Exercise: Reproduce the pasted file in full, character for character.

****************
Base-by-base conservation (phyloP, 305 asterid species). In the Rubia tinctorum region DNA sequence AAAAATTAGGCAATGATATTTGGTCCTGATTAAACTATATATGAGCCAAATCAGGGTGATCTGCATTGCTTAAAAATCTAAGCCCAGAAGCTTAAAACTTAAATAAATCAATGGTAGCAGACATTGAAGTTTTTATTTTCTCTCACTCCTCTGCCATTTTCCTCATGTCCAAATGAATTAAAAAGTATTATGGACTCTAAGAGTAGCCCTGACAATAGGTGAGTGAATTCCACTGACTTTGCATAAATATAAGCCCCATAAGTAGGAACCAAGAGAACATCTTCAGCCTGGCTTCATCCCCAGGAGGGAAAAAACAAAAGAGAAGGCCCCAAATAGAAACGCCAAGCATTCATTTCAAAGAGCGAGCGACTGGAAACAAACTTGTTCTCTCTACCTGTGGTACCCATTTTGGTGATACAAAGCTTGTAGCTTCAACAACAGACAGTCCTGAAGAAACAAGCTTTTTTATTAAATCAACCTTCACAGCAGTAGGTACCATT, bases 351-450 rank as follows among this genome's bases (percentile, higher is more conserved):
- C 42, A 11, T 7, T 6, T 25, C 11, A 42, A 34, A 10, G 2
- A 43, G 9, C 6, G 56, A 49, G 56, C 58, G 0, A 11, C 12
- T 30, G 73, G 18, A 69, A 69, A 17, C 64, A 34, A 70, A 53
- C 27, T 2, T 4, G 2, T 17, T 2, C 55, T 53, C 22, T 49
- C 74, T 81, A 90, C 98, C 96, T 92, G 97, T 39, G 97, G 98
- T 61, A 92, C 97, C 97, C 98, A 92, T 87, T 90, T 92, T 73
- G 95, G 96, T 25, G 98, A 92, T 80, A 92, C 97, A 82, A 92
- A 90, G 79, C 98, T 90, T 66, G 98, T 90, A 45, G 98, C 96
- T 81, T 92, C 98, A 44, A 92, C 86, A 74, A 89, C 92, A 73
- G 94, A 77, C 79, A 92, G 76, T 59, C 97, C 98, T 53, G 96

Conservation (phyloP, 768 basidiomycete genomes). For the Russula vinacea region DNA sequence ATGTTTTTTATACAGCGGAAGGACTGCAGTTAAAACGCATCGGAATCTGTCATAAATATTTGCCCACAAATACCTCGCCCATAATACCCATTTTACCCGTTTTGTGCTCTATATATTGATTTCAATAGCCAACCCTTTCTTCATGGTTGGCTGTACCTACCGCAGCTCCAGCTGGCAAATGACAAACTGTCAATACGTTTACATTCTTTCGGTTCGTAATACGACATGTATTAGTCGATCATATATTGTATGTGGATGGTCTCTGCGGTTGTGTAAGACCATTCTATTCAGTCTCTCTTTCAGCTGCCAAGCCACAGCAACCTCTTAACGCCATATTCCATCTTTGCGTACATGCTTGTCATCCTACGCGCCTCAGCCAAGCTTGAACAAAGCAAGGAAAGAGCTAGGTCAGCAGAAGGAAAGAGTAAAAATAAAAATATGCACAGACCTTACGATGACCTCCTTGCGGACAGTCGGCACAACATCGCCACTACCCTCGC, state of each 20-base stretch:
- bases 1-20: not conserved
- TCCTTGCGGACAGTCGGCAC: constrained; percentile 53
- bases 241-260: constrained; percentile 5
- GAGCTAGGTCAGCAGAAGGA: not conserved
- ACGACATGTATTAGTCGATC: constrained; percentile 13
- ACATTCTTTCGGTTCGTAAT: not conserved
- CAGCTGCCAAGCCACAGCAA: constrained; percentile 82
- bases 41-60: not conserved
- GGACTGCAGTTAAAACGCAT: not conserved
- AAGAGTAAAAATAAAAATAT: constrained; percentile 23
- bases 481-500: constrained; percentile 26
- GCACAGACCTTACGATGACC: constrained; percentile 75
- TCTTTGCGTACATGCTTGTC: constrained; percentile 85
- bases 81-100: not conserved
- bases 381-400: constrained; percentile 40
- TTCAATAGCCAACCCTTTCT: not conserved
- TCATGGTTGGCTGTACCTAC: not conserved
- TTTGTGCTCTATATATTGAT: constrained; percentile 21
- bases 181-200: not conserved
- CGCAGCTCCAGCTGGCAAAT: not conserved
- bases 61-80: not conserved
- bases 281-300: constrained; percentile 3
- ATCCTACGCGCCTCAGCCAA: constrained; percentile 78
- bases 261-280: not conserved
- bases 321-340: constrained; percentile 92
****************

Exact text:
Base-by-base conservation (phyloP, 305 asterid species). In the Rubia tinctorum region DNA sequence AAAAATTAGGCAATGATATTTGGTCCTGATTAAACTATATATGAGCCAAATCAGGGTGATCTGCATTGCTTAAAAATCTAAGCCCAGAAGCTTAAAACTTAAATAAATCAATGGTAGCAGACATTGAAGTTTTTATTTTCTCTCACTCCTCTGCCATTTTCCTCATGTCCAAATGAATTAAAAAGTATTATGGACTCTAAGAGTAGCCCTGACAATAGGTGAGTGAATTCCACTGACTTTGCATAAATATAAGCCCCATAAGTAGGAACCAAGAGAACATCTTCAGCCTGGCTTCATCCCCAGGAGGGAAAAAACAAAAGAGAAGGCCCCAAATAGAAACGCCAAGCATTCATTTCAAAGAGCGAGCGACTGGAAACAAACTTGTTCTCTCTACCTGTGGTACCCATTTTGGTGATACAAAGCTTGTAGCTTCAACAACAGACAGTCCTGAAGAAACAAGCTTTTTTATTAAATCAACCTTCACAGCAGTAGGTACCATT, bases 351-450 rank as follows among this genome's bases (percentile, higher is more conserved):
- C 42, A 11, T 7, T 6, T 25, C 11, A 42, A 34, A 10, G 2
- A 43, G 9, C 6, G 56, A 49, G 56, C 58, G 0, A 11, C 12
- T 30, G 73, G 18, A 69, A 69, A 17, C 64, A 34, A 70, A 53
- C 27, T 2, T 4, G 2, T 17, T 2, C 55, T 53, C 22, T 49
- C 74, T 81, A 90, C 98, C 96, T 92, G 97, T 39, G 97, G 98
- T 61, A 92, C 97, C 97, C 98, A 92, T 87, T 90, T 92, T 73
- G 95, G 96, T 25, G 98, A 92, T 80, A 92, C 97, A 82, A 92
- A 90, G 79, C 98, T 90, T 66, G 98, T 90, A 45, G 98, C 96
- T 81, T 92, C 98, A 44, A 92, C 86, A 74, A 89, C 92, A 73
- G 94, A 77, C 79, A 92, G 76, T 59, C 97, C 98, T 53, G 96

Conservation (phyloP, 768 basidiomycete genomes). For the Russula vinacea region DNA sequence ATGTTTTTTATACAGCGGAAGGACTGCAGTTAAAACGCATCGGAATCTGTCATAAATATTTGCCCACAAATACCTCGCCCATAATACCCATTTTACCCGTTTTGTGCTCTATATATTGATTTCAATAGCCAACCCTTTCTTCATGGTTGGCTGTACCTACCGCAGCTCCAGCTGGCAAATGACAAACTGTCAATACGTTTACATTCTTTCGGTTCGTAATACGACATGTATTAGTCGATCATATATTGTATGTGGATGGTCTCTGCGGTTGTGTAAGACCATTCTATTCAGTCTCTCTTTCAGCTGCCAAGCCACAGCAACCTCTTAACGCCATATTCCATCTTTGCGTACATGCTTGTCATCCTACGCGCCTCAGCCAAGCTTGAACAAAGCAAGGAAAGAGCTAGGTCAGCAGAAGGAAAGAGTAAAAATAAAAATATGCACAGACCTTACGATGACCTCCTTGCGGACAGTCGGCACAACATCGCCACTACCCTCGC, state of each 20-base stretch:
- bases 1-20: not conserved
- TCCTTGCGGACAGTCGGCAC: constrained; percentile 53
- bases 241-260: constrained; percentile 5
- GAGCTAGGTCAGCAGAAGGA: not conserved
- ACGACATGTATTAGTCGATC: constrained; percentile 13
- ACATTCTTTCGGTTCGTAAT: not conserved
- CAGCTGCCAAGCCACAGCAA: constrained; percentile 82
- bases 41-60: not conserved
- GGACTGCAGTTAAAACGCAT: not conserved
- AAGAGTAAAAATAAAAATAT: constrained; percentile 23
- bases 481-500: constrained; percentile 26
- GCACAGACCTTACGATGACC: constrained; percentile 75
- TCTTTGCGTACATGCTTGTC: constrained; percentile 85
- bases 81-100: not conserved
- bases 381-400: constrained; percentile 40
- TTCAATAGCCAACCCTTTCT: not conserved
- TCATGGTTGGCTGTACCTAC: not conserved
- TTTGTGCTCTATATATTGAT: constrained; percentile 21
- bases 181-200: not conserved
- CGCAGCTCCAGCTGGCAAAT: not conserved
- bases 61-80: not conserved
- bases 281-300: constrained; percentile 3
- ATCCTACGCGCCTCAGCCAA: constrained; percentile 78
- bases 261-280: not conserved
- bases 321-340: constrained; percentile 92